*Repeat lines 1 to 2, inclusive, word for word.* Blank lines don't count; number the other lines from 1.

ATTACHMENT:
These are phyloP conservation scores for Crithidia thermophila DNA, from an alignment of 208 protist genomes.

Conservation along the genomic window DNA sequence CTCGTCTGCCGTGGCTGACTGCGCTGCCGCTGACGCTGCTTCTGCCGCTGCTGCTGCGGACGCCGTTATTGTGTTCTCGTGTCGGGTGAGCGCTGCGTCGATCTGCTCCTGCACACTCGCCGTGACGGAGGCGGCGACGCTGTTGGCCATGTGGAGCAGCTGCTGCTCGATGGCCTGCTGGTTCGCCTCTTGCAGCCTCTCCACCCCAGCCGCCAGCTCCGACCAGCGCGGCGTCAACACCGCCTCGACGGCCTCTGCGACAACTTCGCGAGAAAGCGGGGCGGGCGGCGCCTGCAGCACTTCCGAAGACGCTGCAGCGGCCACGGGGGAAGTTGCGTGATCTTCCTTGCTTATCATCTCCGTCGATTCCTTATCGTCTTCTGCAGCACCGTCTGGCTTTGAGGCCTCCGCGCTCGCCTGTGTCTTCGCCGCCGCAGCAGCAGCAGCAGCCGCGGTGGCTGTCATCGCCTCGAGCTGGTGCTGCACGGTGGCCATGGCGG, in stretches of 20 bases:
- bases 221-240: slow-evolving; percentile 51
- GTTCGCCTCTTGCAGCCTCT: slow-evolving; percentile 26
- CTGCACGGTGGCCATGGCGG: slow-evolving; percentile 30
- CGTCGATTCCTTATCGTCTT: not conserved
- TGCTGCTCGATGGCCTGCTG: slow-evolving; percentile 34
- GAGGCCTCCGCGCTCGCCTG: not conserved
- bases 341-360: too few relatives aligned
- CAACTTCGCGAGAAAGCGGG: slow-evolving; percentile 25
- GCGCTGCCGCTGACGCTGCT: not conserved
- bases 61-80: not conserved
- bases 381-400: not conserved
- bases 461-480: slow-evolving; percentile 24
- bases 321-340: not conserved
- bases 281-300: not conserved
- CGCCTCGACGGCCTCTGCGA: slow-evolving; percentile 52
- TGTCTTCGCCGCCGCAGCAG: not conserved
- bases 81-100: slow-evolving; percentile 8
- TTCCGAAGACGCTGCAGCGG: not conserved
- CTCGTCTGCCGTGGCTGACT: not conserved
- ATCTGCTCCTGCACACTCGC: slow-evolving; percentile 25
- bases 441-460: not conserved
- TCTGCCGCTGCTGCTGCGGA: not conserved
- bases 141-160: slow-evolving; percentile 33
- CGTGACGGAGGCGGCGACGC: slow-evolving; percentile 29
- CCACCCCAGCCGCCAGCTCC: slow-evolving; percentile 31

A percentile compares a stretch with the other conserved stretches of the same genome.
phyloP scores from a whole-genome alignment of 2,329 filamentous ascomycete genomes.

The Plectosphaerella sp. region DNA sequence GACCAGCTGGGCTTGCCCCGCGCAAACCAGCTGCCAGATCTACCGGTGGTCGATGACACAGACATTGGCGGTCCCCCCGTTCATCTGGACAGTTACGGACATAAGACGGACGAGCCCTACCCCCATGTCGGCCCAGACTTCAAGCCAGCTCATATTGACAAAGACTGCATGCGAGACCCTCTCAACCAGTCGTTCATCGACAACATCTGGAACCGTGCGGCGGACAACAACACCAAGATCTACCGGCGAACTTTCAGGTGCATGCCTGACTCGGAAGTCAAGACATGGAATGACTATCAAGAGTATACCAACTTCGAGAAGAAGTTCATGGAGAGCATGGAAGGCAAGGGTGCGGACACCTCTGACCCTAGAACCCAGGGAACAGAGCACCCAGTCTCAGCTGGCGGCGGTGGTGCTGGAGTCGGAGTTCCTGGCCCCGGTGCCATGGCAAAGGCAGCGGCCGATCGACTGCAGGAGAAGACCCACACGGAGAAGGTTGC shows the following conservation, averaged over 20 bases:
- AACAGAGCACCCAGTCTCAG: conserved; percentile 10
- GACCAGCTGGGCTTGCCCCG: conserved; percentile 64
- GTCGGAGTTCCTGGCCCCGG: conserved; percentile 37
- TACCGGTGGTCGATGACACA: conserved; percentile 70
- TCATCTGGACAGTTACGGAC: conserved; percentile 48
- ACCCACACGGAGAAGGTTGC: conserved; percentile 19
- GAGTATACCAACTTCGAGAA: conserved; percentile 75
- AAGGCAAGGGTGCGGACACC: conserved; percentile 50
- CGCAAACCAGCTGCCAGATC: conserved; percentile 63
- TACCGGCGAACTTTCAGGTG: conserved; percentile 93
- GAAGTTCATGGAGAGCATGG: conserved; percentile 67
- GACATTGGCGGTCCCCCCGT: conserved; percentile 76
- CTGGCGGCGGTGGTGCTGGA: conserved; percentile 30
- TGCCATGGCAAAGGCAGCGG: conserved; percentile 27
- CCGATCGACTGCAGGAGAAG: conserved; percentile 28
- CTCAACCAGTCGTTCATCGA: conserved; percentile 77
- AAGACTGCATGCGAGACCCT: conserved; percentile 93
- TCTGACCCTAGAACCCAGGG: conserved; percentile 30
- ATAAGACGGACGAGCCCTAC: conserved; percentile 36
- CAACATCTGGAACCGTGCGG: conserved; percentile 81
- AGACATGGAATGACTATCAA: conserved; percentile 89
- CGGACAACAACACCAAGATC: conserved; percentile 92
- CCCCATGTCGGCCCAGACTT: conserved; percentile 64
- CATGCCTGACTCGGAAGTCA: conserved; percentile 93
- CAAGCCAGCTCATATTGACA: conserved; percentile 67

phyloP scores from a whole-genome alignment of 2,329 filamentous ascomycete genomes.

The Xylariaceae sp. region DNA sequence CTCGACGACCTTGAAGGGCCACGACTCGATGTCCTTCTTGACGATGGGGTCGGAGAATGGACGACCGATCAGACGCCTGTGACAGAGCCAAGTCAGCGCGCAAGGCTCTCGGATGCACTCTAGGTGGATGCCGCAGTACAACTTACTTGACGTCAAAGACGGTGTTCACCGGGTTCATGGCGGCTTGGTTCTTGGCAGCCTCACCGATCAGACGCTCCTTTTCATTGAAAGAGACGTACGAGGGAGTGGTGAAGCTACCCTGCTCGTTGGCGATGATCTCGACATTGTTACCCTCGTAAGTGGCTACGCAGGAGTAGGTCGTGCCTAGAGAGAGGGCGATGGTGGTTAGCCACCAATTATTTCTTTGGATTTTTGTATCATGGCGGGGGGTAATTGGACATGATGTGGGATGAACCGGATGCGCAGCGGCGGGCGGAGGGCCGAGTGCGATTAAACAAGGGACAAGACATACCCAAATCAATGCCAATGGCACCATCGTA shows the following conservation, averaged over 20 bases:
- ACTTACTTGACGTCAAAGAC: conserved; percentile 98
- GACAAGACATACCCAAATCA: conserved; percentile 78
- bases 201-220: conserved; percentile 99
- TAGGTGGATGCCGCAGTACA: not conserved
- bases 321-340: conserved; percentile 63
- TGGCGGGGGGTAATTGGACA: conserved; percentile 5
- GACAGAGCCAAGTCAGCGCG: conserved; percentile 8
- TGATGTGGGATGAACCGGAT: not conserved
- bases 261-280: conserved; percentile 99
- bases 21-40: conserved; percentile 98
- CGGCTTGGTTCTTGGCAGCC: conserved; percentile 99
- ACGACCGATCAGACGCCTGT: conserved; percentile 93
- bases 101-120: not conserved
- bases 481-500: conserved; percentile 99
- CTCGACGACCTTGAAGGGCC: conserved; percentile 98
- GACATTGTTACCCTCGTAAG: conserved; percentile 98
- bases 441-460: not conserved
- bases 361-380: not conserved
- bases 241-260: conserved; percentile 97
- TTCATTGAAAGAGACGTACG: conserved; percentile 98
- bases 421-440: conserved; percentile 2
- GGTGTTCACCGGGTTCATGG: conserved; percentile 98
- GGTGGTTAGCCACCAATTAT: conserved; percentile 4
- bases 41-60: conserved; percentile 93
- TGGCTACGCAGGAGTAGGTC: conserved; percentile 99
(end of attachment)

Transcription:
These are phyloP conservation scores for Crithidia thermophila DNA, from an alignment of 208 protist genomes.

Conservation along the genomic window DNA sequence CTCGTCTGCCGTGGCTGACTGCGCTGCCGCTGACGCTGCTTCTGCCGCTGCTGCTGCGGACGCCGTTATTGTGTTCTCGTGTCGGGTGAGCGCTGCGTCGATCTGCTCCTGCACACTCGCCGTGACGGAGGCGGCGACGCTGTTGGCCATGTGGAGCAGCTGCTGCTCGATGGCCTGCTGGTTCGCCTCTTGCAGCCTCTCCACCCCAGCCGCCAGCTCCGACCAGCGCGGCGTCAACACCGCCTCGACGGCCTCTGCGACAACTTCGCGAGAAAGCGGGGCGGGCGGCGCCTGCAGCACTTCCGAAGACGCTGCAGCGGCCACGGGGGAAGTTGCGTGATCTTCCTTGCTTATCATCTCCGTCGATTCCTTATCGTCTTCTGCAGCACCGTCTGGCTTTGAGGCCTCCGCGCTCGCCTGTGTCTTCGCCGCCGCAGCAGCAGCAGCAGCCGCGGTGGCTGTCATCGCCTCGAGCTGGTGCTGCACGGTGGCCATGGCGG, in stretches of 20 bases: